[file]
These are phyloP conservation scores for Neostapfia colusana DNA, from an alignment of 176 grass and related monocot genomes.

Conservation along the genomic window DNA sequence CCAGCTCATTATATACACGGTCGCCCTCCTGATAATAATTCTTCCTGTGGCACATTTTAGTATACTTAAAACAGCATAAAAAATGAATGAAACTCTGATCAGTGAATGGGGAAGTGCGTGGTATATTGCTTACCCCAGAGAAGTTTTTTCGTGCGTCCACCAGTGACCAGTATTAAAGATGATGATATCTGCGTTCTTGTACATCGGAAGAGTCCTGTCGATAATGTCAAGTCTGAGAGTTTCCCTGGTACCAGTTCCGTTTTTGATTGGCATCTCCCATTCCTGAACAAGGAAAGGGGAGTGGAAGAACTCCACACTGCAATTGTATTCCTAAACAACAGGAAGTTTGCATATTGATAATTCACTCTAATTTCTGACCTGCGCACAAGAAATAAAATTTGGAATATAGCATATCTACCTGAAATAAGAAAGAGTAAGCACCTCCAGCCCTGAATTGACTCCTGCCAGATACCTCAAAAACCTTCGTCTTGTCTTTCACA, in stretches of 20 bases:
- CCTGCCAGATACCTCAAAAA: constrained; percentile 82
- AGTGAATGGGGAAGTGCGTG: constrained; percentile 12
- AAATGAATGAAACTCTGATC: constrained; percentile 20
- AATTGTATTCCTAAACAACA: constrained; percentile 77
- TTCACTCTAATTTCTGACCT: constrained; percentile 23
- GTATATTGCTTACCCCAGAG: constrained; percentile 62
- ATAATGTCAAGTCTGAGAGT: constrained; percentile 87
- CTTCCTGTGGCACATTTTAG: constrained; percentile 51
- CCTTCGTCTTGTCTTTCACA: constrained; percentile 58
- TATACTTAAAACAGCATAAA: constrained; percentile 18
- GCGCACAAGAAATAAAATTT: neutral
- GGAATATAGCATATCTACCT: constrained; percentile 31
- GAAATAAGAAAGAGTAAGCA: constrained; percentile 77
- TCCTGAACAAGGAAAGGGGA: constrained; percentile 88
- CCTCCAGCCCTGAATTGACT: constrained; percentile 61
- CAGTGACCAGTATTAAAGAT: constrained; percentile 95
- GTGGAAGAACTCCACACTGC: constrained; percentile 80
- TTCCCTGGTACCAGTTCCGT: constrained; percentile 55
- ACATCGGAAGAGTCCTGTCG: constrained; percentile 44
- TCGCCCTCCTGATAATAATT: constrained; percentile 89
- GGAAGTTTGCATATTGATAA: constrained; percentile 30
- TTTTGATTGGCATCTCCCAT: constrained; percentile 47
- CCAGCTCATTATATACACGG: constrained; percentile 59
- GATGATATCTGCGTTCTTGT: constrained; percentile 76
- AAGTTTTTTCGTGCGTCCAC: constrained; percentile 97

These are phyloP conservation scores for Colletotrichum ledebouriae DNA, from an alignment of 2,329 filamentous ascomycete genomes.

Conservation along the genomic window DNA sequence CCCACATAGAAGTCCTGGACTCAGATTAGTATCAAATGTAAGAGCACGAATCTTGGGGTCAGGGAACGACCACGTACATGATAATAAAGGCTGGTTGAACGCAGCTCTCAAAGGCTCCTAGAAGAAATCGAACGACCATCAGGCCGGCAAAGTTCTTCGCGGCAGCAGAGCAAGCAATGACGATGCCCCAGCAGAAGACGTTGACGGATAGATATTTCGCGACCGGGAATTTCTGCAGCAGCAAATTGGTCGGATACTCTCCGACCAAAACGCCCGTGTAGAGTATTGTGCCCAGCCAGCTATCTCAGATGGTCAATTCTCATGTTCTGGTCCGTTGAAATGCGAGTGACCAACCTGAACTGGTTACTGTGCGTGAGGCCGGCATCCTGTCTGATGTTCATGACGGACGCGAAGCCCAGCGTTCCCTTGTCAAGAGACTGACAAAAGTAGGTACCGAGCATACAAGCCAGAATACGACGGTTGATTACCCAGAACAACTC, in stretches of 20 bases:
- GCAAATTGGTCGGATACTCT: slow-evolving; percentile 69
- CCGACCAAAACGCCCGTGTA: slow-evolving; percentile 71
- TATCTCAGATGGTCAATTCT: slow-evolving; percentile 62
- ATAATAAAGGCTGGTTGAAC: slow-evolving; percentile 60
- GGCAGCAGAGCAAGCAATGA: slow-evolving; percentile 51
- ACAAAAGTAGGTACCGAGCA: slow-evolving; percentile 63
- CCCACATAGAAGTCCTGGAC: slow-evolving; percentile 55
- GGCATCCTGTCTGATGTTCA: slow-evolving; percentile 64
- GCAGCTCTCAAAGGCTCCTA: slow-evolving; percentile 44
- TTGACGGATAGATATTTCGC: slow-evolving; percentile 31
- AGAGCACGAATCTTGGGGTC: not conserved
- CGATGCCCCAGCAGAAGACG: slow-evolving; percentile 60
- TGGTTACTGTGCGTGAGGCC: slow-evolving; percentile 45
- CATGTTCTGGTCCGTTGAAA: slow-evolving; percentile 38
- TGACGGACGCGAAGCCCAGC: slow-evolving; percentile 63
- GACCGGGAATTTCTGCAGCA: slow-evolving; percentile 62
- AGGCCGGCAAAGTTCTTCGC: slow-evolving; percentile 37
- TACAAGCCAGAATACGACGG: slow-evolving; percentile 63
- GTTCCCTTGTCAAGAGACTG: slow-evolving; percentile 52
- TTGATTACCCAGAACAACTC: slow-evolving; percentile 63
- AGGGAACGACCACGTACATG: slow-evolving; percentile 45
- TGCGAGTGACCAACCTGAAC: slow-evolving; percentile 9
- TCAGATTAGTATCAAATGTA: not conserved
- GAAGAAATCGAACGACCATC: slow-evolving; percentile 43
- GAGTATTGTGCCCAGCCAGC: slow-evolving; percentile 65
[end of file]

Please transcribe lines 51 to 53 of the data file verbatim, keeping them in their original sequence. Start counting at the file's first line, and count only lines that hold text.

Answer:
- TGCGAGTGACCAACCTGAAC: slow-evolving; percentile 9
- TCAGATTAGTATCAAATGTA: not conserved
- GAAGAAATCGAACGACCATC: slow-evolving; percentile 43